Deborah Mayo, associate professor in the Department of Philosophy, gave three invited lectures to the London School of Economics: "Learning From Error," "Duhem's Problem, the Bayesian Way and Error Statistics," and "Models of Experimental Testing: the Cases of Jean Perrin and Brownian Motion."
Valerie Gray Hardcastle, assistant professor in the Department of Philosophy, had her article, "Philosophy of Psychology Meets the Semantic View," chosen as one of the 10 best philosophy articles of 1995. It will be reprinted in the Philosophy Annual.
Governing the White House: From Hoover Through LBJ by Charles E. Walcott and Karen M. Hult, associate professors of political science, has received the Richard E. Neustadt Award for the best book published on the U.S. presidency during 1995. The Neustadt Award is conferred by the Organized Section on Presidency Research of the American Political Science Association. The award was formally presented at the annual meeting of the American Political Science Association in San Francisco.
Richard Rich of the Department of Political Science has just signed an agreement with the Wu-Nan Co. to publish a Chinese translation of the fourth edition of Empirical Political Analysis, which he co-authored with Jarol B. Manheim of George Washington University. This will be the first political-science research methods text published in Chinese, just as it was the first text of its kind translated into Russian and Arabic in earlier years.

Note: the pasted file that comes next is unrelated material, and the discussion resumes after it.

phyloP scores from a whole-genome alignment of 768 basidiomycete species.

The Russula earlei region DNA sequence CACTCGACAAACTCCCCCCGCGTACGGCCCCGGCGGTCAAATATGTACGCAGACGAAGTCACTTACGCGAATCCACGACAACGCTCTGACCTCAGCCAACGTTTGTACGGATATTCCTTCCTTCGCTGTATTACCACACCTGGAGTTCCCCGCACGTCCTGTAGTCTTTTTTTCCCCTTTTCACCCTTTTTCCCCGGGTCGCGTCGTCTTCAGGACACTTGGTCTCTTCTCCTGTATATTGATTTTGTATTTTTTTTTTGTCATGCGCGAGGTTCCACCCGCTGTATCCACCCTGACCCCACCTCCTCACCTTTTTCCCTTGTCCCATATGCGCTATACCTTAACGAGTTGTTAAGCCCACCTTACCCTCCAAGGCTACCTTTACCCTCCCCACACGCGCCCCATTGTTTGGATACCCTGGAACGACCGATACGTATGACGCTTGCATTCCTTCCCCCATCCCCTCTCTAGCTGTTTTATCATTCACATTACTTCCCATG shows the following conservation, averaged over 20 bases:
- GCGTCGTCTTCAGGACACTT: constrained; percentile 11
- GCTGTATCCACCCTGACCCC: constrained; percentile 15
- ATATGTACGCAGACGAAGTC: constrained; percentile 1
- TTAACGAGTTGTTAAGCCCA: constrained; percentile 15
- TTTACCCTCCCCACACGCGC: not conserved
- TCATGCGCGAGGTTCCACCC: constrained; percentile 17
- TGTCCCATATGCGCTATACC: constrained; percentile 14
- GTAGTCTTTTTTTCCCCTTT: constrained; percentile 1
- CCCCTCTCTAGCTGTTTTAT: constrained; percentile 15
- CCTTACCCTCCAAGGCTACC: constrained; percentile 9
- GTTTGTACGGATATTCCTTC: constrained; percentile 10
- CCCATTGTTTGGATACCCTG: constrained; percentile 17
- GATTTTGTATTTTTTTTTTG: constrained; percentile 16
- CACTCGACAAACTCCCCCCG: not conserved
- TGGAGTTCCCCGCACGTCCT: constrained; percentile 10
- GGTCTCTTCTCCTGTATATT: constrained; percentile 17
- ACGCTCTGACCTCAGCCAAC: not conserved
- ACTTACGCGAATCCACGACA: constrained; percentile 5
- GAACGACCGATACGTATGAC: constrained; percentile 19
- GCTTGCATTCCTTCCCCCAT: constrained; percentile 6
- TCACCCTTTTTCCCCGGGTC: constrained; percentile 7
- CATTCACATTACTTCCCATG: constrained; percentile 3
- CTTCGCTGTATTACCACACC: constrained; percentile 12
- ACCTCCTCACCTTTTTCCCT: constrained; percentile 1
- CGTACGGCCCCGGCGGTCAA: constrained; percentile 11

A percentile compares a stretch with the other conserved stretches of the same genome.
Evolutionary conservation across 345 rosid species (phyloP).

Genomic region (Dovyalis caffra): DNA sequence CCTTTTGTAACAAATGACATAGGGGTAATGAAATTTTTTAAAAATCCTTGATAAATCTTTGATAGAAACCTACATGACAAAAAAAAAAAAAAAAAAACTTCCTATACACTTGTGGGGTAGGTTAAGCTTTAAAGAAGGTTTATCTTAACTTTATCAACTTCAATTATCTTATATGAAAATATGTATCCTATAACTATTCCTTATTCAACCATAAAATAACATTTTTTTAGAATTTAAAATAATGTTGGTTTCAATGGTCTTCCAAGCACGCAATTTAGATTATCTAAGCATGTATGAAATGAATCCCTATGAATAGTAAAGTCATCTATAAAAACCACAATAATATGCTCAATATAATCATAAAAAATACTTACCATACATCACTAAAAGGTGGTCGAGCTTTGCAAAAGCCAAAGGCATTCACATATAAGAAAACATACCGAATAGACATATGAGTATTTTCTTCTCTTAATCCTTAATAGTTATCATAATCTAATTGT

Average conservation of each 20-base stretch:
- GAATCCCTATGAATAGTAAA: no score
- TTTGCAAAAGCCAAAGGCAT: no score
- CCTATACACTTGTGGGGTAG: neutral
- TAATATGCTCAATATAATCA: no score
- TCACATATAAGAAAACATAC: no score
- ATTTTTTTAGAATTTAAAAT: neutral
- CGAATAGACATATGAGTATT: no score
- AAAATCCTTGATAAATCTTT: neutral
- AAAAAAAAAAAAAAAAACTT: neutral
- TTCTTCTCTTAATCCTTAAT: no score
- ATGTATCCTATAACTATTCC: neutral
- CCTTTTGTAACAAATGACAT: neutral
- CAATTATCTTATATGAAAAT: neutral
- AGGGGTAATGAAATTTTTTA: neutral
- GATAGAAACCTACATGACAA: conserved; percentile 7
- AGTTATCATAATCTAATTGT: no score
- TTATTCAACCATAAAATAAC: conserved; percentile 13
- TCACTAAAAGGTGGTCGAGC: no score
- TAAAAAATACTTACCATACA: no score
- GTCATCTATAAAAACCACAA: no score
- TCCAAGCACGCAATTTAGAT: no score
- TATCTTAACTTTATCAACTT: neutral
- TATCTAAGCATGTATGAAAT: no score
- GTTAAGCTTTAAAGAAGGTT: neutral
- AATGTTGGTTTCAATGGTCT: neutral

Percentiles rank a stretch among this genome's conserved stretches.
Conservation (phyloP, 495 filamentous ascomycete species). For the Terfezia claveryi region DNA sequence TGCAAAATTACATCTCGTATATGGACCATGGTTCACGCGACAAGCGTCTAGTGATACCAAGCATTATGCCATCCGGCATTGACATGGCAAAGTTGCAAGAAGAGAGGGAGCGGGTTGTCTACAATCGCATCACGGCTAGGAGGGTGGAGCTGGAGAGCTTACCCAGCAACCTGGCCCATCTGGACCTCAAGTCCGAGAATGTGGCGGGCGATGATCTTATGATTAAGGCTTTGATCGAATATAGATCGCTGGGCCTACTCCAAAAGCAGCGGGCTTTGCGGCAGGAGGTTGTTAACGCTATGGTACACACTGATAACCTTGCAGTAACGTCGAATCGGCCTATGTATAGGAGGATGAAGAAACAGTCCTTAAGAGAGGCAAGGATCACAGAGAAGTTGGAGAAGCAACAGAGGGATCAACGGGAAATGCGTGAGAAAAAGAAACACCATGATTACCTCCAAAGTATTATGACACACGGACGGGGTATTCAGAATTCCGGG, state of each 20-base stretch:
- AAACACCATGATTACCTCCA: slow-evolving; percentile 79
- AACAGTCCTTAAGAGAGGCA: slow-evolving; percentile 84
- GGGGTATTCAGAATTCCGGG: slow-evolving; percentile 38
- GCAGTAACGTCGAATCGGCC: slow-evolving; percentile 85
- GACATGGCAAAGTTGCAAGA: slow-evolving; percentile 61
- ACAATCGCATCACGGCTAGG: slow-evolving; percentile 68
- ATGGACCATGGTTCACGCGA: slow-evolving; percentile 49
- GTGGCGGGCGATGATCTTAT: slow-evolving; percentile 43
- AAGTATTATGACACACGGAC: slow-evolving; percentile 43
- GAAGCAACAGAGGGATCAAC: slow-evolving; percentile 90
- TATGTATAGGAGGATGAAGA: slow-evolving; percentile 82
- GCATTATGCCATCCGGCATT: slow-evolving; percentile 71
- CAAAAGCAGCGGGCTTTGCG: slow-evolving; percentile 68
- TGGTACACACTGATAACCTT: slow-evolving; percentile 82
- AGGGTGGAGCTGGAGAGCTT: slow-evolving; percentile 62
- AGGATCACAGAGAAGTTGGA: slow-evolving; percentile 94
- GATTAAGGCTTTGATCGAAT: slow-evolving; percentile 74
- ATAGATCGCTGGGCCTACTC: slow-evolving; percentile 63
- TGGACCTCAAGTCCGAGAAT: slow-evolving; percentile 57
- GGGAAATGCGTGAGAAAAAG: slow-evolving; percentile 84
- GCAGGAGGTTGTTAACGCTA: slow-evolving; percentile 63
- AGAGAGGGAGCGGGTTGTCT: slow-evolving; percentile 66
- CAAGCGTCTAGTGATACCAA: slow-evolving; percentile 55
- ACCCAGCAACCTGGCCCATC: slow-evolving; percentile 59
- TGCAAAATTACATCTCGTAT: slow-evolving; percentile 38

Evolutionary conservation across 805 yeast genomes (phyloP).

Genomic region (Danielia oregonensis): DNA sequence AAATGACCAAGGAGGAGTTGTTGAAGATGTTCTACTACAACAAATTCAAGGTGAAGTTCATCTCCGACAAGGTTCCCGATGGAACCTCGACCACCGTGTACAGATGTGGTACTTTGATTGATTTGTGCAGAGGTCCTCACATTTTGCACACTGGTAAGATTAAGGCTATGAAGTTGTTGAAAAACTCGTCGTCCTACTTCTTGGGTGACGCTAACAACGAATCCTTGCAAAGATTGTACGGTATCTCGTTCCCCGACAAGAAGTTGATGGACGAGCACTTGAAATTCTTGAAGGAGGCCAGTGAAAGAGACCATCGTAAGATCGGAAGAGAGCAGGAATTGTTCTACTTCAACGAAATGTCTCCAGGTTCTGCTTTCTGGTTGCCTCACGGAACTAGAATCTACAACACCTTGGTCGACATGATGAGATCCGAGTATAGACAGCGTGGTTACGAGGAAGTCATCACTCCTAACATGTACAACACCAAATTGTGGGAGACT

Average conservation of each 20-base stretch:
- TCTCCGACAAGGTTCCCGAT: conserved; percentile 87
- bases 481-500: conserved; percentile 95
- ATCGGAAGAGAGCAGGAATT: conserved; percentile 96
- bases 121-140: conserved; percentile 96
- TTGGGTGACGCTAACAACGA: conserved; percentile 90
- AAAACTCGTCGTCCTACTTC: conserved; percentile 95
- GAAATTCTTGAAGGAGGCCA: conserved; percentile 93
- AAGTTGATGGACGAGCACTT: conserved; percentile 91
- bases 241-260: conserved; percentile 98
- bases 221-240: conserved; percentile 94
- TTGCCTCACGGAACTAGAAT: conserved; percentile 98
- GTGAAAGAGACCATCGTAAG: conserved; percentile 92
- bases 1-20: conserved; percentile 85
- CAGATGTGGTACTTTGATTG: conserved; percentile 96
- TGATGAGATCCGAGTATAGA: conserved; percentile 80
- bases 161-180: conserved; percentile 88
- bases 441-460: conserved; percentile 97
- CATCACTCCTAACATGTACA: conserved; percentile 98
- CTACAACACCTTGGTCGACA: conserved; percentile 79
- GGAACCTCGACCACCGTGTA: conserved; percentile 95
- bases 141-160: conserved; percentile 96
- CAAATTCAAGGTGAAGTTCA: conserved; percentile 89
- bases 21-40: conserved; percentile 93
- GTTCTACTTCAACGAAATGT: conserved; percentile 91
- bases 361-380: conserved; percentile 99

Marc Abrams of the Department of Computer Science attended SIGCOMM'96, the Association for Computing Machinery (ACM) Symposium on Communications, Architectures and Protocols, in Stanford, Cal. SIGCOMM is the ACM's Special Interest Group on Data Communication. At the conference, Abrams presented the paper "Removal Policies in Network Caches for World-Wide Web Documents." The paper was co-authored by Edward Fox, Stephen Williams, and Ghaleb Abdulla of the Department of Computer Science and Charles Standridge from Florida State University. The paper studies algorithms that could help users retrieve WWW pages faster, help conserve precious bandwidth in the Internet, and reduce the load on WWW servers world-wide.